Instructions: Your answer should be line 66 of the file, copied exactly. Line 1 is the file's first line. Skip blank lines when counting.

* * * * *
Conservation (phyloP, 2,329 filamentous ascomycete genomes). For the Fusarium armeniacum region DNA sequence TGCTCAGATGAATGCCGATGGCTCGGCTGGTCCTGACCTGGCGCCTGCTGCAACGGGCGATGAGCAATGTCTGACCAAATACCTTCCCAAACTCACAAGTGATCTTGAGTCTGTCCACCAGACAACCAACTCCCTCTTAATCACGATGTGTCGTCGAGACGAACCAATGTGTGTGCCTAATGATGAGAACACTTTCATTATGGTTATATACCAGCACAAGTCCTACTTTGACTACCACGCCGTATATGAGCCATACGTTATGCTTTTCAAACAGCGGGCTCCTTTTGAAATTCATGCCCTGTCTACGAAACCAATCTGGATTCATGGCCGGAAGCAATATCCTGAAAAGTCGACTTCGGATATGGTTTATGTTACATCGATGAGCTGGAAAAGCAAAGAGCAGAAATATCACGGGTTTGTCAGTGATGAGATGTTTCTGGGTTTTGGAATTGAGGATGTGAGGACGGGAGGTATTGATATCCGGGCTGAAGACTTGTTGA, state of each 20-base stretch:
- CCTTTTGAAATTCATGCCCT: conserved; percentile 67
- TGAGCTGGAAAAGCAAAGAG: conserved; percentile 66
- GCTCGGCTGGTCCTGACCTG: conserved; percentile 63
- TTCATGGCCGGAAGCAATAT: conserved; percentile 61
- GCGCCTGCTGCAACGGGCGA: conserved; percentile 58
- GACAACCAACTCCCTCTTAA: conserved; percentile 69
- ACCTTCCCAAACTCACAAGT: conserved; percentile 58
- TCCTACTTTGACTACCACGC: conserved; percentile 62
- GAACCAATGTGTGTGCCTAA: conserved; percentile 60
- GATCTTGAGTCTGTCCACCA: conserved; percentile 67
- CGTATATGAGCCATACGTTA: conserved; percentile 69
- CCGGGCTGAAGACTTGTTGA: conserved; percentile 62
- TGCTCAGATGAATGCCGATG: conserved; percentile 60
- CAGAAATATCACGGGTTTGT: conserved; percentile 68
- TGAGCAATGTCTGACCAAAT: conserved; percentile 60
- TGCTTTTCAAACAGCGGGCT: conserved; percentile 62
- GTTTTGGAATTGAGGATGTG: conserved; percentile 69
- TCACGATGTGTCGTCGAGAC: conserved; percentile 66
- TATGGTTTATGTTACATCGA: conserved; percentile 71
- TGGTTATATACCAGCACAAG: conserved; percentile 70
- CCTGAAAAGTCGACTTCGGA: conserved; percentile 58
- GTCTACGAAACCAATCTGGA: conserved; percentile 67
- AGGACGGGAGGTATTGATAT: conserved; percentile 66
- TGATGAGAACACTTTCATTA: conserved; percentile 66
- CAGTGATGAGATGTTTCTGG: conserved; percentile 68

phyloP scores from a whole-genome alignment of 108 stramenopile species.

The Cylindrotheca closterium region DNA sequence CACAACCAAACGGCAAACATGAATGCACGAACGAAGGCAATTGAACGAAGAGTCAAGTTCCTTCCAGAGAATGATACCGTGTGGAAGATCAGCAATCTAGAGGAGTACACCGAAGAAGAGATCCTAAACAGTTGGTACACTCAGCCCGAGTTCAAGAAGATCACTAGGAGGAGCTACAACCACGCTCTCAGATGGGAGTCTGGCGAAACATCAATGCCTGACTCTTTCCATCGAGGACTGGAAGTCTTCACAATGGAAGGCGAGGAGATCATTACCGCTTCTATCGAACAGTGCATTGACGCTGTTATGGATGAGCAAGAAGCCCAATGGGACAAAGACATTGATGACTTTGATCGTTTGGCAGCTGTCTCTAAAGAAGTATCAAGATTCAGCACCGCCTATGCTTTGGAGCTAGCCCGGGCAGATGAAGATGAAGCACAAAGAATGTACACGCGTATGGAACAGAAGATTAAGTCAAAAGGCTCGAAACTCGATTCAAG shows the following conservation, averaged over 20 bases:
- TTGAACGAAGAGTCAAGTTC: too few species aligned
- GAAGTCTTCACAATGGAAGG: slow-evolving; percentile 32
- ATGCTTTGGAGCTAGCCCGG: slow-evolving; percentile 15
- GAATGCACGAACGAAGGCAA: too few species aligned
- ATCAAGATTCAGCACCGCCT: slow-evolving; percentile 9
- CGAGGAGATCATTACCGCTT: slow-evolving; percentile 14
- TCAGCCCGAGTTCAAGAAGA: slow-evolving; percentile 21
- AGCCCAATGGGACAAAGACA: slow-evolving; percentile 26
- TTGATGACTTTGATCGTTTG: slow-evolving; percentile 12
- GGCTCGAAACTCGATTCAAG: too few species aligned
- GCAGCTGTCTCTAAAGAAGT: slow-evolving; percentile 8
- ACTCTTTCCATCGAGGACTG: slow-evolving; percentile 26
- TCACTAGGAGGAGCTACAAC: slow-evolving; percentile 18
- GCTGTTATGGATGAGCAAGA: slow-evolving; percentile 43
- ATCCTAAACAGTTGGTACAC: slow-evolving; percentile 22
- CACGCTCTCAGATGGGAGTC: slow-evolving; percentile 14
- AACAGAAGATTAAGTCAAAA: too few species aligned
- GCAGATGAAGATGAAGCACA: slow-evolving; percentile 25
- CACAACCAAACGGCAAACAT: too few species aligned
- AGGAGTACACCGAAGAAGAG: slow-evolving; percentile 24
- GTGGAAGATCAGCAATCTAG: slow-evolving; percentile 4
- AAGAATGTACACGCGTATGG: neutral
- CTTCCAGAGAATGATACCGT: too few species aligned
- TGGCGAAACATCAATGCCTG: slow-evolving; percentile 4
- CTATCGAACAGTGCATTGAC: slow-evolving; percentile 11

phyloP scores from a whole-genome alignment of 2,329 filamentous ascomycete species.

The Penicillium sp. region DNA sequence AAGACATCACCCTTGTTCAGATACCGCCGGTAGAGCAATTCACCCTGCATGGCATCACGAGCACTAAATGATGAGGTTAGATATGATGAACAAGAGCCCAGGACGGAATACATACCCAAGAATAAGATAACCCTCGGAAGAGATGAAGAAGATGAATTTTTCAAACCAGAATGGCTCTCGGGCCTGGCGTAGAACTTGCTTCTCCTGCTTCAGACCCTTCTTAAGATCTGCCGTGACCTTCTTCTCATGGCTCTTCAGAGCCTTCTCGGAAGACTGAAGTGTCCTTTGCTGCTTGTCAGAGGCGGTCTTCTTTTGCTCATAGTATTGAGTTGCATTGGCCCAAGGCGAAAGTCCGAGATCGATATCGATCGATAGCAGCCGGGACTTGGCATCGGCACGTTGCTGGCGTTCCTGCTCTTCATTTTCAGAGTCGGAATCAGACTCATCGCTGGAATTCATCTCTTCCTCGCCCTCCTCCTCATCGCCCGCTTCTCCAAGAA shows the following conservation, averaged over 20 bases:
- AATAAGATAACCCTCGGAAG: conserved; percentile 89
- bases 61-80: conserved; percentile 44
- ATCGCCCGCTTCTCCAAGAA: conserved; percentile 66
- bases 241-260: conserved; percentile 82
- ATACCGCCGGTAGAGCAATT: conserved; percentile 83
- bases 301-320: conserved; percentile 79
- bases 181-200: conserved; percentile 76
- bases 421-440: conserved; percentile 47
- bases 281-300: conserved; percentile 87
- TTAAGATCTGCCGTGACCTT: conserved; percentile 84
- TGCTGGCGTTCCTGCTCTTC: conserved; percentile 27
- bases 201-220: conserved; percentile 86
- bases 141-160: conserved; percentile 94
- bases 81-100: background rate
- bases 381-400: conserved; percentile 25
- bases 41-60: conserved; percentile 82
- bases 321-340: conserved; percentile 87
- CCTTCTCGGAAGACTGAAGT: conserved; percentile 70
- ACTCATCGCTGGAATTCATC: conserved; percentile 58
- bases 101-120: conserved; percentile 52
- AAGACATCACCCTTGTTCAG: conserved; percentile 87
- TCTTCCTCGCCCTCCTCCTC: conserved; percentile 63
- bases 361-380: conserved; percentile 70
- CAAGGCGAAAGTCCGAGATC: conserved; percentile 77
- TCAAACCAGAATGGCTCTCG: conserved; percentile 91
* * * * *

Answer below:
- TGCTGGCGTTCCTGCTCTTC: conserved; percentile 27